Tuesday 3 March 2009

Are more than six Tories fully behind project Cameron?

Tim Montgomerie of ConservativeHome provides an interesting external eye on the Labour blogosphere, having spoken at the Progress conference on which Nick Anstead has reported.

This morning, he asks a different question: how many fully signed up Cameroons are there at the top of the Tory party?

This is in response to Jenni Russell's Guardian column, quoting a Tory insider saying that there were ten Tories fully signed up to Cameron, "but it's an important ten."

Montgomerie's answer is six : David Cameron, George Osborne, Steve Hilton, Edward Llewellyn, Oliver Letwin, Michael Gove.

For Russell, the thin roots of Cameronism in his own party means that progressives must ensure the Tory modernisers triumph over the forces of darkness on the party's right. (It is not, however, entirely clear how the Guardian's readers are to go about achieving this).

Moreover, both Russell and Montgomerie duck a key problem of the definition of terms. Personally, I suspect six is an underestimate. But how could we find out how many are fully signed up to the core Cameron project until we - and they - know what it is?

If it is the politics of doing what is necessary to maximise the chances of winning power, Cameron has most of his party with him. (Though some will have red lines on Europe, taxation and other issues, albeit usually voiced in advice about how best to win).

If the Cameron project is - as David Marquand believes - a rejection of Thatcherism then this might appeal more outside the party than within it.

Alternatively, if it is - as Labour often claims and some on the right hope - a brand decontamination exercise which can successfully rehabilitate the core principles of Thatcherism in gentler language, rooted in a right-wing analysis of a different way to challenge poverty, then it will have different champions and opponents.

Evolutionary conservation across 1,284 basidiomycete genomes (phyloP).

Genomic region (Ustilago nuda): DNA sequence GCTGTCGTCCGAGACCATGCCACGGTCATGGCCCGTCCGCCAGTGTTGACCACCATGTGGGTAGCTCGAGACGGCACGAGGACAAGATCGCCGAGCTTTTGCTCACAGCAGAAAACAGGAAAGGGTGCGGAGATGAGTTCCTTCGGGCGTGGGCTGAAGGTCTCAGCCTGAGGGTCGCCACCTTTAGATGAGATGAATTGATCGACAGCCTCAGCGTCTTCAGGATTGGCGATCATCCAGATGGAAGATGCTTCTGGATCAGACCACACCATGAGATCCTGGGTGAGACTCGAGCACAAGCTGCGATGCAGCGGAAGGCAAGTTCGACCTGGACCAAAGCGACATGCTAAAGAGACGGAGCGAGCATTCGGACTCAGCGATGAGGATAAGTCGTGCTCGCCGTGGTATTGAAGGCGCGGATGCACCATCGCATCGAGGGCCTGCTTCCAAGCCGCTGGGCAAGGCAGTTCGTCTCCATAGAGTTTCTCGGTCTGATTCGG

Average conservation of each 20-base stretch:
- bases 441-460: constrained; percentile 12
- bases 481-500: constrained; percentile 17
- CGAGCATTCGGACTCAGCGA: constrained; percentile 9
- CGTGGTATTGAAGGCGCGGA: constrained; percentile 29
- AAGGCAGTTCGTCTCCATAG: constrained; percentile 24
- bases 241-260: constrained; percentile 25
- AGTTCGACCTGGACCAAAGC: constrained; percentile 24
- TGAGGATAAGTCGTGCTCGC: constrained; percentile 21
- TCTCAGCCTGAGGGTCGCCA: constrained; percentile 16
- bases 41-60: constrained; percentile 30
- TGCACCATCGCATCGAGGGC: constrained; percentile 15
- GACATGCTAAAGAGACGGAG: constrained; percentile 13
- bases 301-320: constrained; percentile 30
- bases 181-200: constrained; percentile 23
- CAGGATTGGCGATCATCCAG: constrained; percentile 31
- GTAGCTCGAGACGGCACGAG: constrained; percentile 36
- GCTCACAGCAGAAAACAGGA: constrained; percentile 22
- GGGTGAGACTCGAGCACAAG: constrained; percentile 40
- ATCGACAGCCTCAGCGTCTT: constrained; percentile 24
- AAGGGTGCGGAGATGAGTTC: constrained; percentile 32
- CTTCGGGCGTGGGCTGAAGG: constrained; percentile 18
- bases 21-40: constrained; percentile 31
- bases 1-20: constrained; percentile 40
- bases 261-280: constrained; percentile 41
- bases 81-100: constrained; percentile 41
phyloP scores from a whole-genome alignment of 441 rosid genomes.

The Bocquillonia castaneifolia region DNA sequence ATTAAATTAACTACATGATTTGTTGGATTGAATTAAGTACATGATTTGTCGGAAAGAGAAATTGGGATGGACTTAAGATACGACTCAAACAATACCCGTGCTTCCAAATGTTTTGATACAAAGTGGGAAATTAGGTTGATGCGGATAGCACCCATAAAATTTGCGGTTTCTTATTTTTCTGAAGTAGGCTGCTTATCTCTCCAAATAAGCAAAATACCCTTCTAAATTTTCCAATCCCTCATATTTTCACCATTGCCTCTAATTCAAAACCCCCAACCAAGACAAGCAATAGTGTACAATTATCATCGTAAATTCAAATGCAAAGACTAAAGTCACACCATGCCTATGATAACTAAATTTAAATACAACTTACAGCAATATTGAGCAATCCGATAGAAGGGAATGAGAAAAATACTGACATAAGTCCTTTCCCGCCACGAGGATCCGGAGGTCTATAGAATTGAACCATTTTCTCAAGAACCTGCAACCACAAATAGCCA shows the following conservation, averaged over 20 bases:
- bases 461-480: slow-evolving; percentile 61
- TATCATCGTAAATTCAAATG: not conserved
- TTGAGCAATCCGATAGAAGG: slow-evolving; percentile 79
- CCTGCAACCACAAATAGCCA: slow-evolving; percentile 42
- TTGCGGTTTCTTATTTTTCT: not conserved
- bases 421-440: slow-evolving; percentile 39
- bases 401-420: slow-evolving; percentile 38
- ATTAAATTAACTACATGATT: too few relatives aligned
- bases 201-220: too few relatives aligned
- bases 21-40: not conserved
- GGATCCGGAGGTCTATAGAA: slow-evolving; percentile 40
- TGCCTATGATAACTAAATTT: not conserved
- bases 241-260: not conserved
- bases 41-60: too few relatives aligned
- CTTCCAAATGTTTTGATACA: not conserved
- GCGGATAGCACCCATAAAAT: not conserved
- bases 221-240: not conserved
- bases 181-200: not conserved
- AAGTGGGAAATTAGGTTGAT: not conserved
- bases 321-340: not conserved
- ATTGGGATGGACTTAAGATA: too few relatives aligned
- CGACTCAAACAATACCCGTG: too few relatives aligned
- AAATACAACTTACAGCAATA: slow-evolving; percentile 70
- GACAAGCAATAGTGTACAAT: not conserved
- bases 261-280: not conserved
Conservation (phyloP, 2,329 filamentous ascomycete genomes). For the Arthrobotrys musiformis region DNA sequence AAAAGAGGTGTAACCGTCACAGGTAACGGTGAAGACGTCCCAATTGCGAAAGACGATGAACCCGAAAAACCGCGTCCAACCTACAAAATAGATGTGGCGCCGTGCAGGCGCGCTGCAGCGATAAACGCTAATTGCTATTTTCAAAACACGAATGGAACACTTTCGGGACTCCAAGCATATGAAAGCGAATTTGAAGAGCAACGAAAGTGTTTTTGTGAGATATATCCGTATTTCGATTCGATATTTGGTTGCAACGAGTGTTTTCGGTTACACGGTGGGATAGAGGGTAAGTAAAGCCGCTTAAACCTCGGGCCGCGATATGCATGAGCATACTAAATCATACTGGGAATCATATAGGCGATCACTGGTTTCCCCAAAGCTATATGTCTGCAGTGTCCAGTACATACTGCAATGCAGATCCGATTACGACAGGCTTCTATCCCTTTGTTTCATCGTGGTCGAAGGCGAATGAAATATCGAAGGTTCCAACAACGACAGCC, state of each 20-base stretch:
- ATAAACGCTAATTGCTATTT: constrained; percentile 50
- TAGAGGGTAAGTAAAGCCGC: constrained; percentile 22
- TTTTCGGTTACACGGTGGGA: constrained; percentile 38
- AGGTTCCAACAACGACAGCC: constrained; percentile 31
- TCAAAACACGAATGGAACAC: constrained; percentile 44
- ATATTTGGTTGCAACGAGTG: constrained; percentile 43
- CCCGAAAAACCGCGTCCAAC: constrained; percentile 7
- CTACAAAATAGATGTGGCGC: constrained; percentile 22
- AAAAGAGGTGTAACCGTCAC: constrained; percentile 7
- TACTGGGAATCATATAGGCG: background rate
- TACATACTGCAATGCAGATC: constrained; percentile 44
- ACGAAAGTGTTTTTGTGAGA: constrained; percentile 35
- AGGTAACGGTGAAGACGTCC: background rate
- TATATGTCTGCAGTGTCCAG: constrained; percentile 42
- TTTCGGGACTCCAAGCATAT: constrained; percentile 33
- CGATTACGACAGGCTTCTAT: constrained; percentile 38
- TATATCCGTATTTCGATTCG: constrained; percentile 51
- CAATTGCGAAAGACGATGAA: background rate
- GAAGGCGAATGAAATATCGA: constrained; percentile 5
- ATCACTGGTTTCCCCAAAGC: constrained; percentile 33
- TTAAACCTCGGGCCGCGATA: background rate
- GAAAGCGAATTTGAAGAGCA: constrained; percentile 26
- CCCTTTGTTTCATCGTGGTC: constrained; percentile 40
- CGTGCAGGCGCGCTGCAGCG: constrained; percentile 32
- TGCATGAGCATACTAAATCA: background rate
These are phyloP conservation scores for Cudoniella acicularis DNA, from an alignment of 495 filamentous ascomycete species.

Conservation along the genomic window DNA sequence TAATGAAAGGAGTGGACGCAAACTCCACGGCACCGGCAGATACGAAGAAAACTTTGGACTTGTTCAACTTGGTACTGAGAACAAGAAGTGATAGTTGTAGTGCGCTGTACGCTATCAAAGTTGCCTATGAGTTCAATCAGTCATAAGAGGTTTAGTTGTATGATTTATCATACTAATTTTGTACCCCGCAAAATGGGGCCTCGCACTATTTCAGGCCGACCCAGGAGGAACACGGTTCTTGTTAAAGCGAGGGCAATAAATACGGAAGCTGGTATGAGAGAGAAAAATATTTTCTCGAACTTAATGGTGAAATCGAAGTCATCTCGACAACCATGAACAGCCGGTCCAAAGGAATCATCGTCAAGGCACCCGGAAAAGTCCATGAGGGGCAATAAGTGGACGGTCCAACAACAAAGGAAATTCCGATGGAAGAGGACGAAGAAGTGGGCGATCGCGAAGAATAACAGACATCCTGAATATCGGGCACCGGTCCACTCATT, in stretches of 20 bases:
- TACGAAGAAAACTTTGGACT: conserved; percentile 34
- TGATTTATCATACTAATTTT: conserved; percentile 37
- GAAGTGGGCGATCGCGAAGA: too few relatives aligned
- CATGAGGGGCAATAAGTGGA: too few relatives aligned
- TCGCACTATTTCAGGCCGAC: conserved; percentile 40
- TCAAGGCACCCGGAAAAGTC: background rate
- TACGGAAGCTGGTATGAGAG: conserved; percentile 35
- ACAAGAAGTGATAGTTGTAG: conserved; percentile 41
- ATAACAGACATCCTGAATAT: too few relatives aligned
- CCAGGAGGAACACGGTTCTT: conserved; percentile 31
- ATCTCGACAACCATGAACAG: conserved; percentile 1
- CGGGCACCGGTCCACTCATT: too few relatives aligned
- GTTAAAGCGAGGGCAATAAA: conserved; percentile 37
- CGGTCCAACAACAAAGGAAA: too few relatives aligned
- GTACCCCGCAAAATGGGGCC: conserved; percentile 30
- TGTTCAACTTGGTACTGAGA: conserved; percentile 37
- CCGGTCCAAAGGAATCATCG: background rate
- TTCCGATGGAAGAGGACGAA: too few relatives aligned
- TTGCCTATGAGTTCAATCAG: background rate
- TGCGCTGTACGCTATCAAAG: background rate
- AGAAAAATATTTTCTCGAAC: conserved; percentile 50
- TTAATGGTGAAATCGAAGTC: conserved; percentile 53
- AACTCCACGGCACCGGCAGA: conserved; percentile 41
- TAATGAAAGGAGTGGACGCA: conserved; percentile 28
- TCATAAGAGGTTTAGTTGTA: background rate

And if it is Toryism red in tooth and claw, and the break-up of Tesco's monopoly and redistribution to the poor, then some of us will eat our modems.

Cameron's ability to appeal to both the New Right and Guardianistas depends on this constructive ambiguity - criticising Labour's record in a way that can appeal to those who would deepen its agenda and those who would scrap it; and articulating a critique of the state which takes care to always conflates and confuse issue of what the state should provide and what is should guarantee.

And so there is something in Russell's argument which does not depend on levels of optimism or pessimism about the next election. Shifting the centre of politcal gravity and entrenching change depends on how far political opponents are converted, as both Attlee and Thatcher knew.

As the Tories present themselves as a government in waiting, of course left, right, centre, the media and the unattached should scrutinise the Cameron project more seriously than has been done to date.

And, personally, like Russell, I would prefer Cameronism to be real, to be substantively progressive, and to win the argument inside the Conservative party too.

The truth is that we really don't know - and probably too that we aren't meant to find out until after May 2010 either.

Perhaps that is the real difference between Montgomerie's secret six and the rest of us.

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